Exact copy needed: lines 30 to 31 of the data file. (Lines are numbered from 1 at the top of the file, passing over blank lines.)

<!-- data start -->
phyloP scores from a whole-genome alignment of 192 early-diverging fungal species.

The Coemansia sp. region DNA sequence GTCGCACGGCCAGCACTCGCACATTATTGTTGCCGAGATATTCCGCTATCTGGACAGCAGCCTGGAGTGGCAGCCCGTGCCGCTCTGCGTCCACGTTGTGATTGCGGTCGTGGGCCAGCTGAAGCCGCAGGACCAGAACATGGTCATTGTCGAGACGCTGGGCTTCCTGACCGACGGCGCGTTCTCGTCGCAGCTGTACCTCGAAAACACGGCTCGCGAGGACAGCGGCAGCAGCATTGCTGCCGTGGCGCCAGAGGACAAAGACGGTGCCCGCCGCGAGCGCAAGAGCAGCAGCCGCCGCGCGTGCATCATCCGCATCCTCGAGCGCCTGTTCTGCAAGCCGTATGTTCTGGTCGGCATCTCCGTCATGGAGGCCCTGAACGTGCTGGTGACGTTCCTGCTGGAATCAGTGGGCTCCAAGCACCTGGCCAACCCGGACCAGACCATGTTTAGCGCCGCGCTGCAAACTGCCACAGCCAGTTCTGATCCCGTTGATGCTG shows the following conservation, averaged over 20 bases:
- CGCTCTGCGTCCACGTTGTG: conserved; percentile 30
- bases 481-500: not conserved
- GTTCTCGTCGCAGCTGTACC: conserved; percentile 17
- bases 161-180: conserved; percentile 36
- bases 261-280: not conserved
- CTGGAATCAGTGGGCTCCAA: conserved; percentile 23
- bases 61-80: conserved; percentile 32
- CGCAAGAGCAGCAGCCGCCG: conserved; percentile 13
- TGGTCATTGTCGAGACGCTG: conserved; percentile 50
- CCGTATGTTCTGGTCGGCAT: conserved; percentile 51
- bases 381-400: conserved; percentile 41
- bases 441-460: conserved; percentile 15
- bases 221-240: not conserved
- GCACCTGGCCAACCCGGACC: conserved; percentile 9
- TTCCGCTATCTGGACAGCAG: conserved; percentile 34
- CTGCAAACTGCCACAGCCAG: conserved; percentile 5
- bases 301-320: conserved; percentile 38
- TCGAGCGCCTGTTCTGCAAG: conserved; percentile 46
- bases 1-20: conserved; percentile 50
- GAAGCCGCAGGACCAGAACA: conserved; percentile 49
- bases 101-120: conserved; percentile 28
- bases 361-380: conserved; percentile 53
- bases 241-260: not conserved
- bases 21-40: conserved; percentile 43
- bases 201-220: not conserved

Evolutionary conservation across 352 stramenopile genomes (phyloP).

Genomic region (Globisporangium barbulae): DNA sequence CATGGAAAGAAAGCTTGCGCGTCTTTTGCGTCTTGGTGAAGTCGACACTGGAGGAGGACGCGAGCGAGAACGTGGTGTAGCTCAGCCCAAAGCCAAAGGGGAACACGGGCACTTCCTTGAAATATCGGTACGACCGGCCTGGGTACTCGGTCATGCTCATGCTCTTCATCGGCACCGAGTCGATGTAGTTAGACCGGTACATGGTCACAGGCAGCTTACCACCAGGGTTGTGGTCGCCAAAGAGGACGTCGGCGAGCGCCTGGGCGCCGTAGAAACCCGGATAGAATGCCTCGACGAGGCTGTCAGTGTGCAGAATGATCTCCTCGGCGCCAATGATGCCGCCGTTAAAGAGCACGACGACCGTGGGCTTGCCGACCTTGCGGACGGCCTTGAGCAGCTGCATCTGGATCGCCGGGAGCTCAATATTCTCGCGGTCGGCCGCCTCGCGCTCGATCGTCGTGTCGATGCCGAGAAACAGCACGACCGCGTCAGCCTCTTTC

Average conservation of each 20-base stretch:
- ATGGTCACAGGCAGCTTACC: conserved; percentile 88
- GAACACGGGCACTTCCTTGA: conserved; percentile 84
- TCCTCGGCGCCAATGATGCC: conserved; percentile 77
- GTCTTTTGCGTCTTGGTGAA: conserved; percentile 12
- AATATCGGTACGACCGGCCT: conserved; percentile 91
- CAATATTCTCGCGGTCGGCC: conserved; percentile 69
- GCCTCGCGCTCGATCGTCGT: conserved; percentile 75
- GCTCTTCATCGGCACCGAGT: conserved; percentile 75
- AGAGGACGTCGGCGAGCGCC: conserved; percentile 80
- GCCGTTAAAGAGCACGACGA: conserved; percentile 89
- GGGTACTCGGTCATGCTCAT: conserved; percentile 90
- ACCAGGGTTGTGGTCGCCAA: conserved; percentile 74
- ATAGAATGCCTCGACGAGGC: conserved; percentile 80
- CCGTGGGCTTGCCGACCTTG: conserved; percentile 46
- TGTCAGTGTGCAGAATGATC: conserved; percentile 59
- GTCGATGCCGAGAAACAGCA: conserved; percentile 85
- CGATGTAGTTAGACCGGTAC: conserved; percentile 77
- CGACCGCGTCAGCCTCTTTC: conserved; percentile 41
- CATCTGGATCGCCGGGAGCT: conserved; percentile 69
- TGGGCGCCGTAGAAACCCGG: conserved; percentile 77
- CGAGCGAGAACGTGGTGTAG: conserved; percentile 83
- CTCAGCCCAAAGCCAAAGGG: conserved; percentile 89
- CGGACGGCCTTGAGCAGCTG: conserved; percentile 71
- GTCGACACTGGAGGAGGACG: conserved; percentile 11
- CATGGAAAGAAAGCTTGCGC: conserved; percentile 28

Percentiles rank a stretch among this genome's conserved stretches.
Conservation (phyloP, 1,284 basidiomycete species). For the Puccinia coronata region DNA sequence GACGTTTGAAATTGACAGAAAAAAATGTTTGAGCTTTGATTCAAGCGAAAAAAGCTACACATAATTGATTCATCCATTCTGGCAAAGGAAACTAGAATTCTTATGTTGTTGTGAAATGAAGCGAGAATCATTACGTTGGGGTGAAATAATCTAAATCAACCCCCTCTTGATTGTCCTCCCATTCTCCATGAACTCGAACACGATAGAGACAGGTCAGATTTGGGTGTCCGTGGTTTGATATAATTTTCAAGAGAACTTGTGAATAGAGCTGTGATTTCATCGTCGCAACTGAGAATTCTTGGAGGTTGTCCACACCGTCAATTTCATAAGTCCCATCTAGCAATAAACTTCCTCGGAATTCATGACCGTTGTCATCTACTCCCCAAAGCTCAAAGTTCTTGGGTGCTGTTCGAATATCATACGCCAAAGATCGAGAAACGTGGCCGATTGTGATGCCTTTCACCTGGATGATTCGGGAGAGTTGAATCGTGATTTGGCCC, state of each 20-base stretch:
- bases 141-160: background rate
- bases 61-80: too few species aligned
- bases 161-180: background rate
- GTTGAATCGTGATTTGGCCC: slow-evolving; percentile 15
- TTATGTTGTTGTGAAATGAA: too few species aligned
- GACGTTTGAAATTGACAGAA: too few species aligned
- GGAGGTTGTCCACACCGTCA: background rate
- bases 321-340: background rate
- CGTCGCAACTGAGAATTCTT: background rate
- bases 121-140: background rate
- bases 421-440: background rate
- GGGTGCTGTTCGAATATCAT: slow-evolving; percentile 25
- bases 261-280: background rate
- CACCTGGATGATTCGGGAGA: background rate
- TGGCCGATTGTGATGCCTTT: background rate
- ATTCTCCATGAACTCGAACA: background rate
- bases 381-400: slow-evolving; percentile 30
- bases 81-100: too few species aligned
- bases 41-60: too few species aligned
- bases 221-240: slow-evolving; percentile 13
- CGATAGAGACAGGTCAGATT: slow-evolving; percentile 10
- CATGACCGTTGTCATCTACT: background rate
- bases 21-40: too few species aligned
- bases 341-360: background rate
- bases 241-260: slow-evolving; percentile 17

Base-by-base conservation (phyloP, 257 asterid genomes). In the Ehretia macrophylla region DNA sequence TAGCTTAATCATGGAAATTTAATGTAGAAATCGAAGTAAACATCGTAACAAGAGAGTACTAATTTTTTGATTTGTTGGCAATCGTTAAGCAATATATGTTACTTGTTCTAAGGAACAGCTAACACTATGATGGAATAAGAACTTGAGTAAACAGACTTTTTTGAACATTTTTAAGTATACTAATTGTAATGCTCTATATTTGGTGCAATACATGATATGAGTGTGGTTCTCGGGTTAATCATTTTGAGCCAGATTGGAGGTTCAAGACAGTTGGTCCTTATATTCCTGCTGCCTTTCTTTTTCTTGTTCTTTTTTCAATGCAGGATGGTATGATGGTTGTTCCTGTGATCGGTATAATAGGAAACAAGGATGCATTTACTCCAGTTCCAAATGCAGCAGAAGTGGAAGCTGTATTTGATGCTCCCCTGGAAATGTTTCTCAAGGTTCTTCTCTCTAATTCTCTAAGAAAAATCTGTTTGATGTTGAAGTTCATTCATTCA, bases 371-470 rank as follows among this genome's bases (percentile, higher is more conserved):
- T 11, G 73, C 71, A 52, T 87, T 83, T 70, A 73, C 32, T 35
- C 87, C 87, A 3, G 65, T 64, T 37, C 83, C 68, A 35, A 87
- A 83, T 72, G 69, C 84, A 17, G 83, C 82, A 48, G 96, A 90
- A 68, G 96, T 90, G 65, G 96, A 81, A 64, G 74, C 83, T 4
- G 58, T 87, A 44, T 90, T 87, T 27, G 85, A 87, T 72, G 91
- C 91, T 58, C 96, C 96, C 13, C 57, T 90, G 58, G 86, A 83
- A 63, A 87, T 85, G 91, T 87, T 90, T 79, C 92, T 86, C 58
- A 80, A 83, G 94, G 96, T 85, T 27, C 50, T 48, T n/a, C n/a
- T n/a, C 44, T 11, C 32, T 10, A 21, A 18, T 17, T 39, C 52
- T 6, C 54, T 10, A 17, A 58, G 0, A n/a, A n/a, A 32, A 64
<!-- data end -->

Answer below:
Average conservation of each 20-base stretch:
- ATGGTCACAGGCAGCTTACC: conserved; percentile 88